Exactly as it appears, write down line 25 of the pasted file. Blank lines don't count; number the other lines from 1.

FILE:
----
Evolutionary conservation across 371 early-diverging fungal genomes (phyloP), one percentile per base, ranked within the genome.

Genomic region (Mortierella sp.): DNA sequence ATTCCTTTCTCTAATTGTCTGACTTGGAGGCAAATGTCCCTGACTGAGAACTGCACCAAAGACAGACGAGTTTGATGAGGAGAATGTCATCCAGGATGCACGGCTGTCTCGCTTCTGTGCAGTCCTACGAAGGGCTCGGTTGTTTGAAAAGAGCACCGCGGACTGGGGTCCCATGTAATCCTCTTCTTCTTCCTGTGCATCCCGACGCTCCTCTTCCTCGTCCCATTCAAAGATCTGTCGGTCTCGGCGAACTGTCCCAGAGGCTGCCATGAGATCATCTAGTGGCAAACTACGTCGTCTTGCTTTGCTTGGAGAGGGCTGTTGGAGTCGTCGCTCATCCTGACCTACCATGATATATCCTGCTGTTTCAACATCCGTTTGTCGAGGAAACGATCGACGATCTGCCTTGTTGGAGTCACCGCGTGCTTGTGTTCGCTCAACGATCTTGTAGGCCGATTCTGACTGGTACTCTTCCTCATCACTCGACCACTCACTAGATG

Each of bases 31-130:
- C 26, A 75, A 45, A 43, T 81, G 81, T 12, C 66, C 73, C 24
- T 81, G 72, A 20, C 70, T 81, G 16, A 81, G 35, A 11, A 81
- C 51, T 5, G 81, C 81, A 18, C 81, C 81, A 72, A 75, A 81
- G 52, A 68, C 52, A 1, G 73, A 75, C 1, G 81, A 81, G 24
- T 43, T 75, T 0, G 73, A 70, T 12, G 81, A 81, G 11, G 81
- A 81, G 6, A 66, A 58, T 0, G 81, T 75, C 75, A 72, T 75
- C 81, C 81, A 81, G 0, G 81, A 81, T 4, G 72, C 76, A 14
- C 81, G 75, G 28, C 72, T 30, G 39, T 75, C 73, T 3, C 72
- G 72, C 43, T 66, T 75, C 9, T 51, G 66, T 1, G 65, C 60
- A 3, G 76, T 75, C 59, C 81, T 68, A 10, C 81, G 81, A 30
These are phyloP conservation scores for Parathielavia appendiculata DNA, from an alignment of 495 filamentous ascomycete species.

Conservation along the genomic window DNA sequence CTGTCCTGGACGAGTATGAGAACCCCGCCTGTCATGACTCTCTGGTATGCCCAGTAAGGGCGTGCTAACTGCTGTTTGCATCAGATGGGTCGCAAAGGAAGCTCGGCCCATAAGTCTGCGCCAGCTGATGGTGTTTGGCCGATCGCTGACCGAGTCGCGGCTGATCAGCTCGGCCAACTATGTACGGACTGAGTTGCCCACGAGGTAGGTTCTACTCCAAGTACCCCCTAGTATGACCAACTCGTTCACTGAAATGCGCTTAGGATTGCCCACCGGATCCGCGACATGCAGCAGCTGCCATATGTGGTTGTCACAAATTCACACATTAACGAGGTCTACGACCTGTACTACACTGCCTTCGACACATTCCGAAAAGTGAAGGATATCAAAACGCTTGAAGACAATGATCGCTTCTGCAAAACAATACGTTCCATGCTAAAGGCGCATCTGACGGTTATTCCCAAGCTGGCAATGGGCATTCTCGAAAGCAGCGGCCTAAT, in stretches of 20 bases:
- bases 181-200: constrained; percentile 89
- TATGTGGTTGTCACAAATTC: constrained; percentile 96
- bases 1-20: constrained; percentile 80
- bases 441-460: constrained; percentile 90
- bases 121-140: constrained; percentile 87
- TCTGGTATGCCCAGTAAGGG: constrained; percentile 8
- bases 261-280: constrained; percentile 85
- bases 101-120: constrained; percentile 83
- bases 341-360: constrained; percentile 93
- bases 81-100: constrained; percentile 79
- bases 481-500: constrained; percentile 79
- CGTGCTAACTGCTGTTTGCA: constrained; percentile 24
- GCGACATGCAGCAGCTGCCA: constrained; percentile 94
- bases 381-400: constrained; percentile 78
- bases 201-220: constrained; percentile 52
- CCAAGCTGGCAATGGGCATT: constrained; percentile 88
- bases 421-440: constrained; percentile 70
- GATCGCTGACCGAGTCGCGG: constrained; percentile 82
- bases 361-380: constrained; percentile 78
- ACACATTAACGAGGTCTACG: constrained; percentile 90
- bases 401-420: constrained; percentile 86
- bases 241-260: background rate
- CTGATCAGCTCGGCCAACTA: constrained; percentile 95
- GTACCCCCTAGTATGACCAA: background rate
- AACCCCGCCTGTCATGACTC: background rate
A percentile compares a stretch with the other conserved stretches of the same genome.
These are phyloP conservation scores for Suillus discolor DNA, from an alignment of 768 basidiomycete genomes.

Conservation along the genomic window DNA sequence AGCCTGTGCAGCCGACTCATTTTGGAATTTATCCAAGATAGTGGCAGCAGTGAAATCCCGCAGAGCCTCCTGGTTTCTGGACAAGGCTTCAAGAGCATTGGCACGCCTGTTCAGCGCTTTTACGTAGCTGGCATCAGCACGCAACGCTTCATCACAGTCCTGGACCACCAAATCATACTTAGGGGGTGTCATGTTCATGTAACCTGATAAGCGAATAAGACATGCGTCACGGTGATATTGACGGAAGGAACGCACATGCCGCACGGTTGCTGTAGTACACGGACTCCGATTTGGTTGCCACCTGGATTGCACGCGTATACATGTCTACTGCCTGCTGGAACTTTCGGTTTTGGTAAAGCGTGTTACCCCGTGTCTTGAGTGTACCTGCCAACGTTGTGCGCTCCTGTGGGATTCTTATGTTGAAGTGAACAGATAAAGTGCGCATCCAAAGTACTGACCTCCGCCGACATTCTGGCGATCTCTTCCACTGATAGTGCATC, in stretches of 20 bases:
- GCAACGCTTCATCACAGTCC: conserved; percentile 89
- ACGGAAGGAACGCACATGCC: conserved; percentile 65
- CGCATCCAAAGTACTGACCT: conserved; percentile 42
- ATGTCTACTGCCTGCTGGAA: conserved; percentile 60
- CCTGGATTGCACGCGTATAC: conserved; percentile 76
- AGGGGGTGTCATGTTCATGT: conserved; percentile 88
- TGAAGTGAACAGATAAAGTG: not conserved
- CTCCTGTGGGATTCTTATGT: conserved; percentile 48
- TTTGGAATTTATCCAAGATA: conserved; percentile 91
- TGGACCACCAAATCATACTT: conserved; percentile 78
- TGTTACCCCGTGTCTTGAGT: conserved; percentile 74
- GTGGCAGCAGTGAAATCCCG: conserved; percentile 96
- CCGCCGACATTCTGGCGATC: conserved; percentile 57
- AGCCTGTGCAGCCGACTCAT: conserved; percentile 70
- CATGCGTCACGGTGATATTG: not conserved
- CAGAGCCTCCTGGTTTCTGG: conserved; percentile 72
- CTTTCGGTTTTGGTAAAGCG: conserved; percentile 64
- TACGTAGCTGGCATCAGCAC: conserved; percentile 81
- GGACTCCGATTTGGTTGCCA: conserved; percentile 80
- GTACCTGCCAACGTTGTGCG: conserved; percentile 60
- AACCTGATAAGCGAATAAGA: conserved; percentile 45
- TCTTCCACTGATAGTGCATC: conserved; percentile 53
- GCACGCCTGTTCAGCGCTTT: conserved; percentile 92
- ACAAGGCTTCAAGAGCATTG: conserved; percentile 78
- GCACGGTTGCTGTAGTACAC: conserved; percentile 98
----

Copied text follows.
- bases 81-100: constrained; percentile 79